The power of anthologies lies not only in the individual works themselves but in the relationships between them. To anthologize is to confront, and perhaps even subvert, the myth of the solitary writer. In Black Mountain Poems, editor Jonathan C. Creasy strongly engages in this type of rebellion. He is true to the nature of his subject: Black Mountain College radically pushed against glorified individualism and nourished a notion of art based on community. It is a sense of “scriptural communion,” as Creasy calls it, that anchors this collection of 16 poets.
The word poet is used somewhat freely. “The power of these poems exists in a ceaseless inward searching and outward projection of simple human truths through the activity of poetry — poems as the measure of a life,” Creasy writes (italics in original) and the selection aptly reflects this elastic approach. He includes Black Mountain’s central writers — Charles Olson, Robert Creeley, Denise Levertov — as well as a variety of multimedia artists, including Josef Albers, John Cage, and Buckminster Fuller. He also gathers largely overlooked Black Mountain women, such as M.C. Richards and Hilda Morley. By plucking artists out of the context of their main craft and placing them next to the pivotal poets, Creasy produces a keener vision of both the poems and the movement. The works become active ways of measuring various kinds of relationships, an experiment in reading through the Black Mountain experiment.
Black Mountain Poems illuminates visual artists’ influence on verse. Olson was known for a “feeling for seeing,” according to Susan Howe. “The Death of Europe” and “Maximus, to himself” are apt representations; pictorially tortuous, the script pendulates from side to side in waves of black ink.
Creeley follows with plains of white pages. Cascades of tiny stanzas in “The Whip” and “Two Ways of Looking in a Mirror” evoke the smallness of the self peering out of a vast expanse of blankness. Like shape in abstract art, both Creeley and Olson pursued forms that liberate words from their referents. Creasy shows how their profound relationships to the artists spurred this strategy in a visual as well as a linguistic sense.
Josef Albers, a painter and art instructor at Black Mountain College, wrote blunt, crisp poems that have the character of irrefutable facts. “More of less” attests to his faith in submitting to art as a spontaneous process. He attempts to soothe the reader with a relinquishing of individual control:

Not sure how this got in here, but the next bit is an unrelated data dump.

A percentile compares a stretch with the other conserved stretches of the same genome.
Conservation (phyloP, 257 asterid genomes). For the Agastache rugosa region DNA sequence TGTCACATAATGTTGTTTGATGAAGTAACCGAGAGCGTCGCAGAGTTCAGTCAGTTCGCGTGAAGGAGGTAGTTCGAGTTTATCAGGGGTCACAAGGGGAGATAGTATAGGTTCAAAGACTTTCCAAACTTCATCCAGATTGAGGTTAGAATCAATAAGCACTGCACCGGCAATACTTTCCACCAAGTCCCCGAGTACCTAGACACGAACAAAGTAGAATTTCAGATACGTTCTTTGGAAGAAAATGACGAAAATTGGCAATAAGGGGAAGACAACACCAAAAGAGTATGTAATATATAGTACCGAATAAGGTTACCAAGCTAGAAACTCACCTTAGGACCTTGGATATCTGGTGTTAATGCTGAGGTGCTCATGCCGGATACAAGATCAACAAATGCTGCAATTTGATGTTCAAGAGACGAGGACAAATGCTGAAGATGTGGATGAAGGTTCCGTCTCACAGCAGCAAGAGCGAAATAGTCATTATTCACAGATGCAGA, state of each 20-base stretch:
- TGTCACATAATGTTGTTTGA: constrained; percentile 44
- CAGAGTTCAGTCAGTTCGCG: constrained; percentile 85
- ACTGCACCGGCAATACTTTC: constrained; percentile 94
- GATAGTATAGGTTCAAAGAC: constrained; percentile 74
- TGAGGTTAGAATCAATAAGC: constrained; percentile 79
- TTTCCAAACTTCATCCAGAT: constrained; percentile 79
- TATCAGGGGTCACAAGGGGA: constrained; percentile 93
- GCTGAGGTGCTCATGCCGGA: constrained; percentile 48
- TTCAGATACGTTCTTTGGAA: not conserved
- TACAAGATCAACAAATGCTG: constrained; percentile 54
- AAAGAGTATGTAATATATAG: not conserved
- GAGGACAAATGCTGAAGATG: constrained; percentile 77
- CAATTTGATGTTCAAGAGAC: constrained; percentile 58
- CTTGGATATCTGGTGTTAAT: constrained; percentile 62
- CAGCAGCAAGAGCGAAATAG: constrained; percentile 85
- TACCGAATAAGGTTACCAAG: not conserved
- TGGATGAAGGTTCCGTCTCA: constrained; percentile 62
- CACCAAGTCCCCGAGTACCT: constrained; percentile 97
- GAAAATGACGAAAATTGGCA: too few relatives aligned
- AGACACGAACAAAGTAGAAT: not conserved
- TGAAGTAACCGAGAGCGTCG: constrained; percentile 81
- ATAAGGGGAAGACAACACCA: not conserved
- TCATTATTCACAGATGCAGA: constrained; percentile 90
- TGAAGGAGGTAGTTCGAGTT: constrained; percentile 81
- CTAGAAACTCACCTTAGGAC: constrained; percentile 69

Like Creeley, he isolates the “you” in condensed lines: here the self stands mostly solitary, joined only by “without.” John Cage shares this sentiment in “Composition in Retrospect,” a mesostic poem spelling “indeterminacy,” as he muses that “two notations on the saMe / pIece of paper / automatically briNg / About relationship / my Composing / is actuallY unnecessary.”
M.C. Richards’s “Concerts of Space / For Lucy Rie” flourishes in its treatment of sculpture as both material and aural. Bewitched by the banal, she describes ceramicist Lucy Ries’s movements at the kiln as this “concert of space,” and in her poem for ceramicist Karen Karns, she cherishes such music:
This is our pleasure,
To listen to the vessels’ cuneiform,
To respond with a verse
and to love the speaking dust.
Richards clearly owed much to her relationship with Cage, as evidenced by her yearning for a union of sound and space, as well as her ode to him, “For John Cage on his 75th birthday.” Both a potter and leading pedagogue at Black Mountain College, much of Black Mountain’s activity revolved around Richards. However, she continues to be bypassed by anthologies and historical accounts alike. Black Mountain Poems celebrates her contributions with fervent dedication.
“…Everything in the world must excel itself to be itself” writes Boris Pasternak, quoted by Levertov in “A Common Ground.” One senses this urgency acutely in the relationships between poets and poems that form the anthology. Each verse strives for something larger: a way to liberate art as a process of genuine living and to liberate the self through the act of communing with others. Black Mountain Poems represents this spirit splendidly, binding the artists together in a shared passion for experimentation that defined Black Mountain College.
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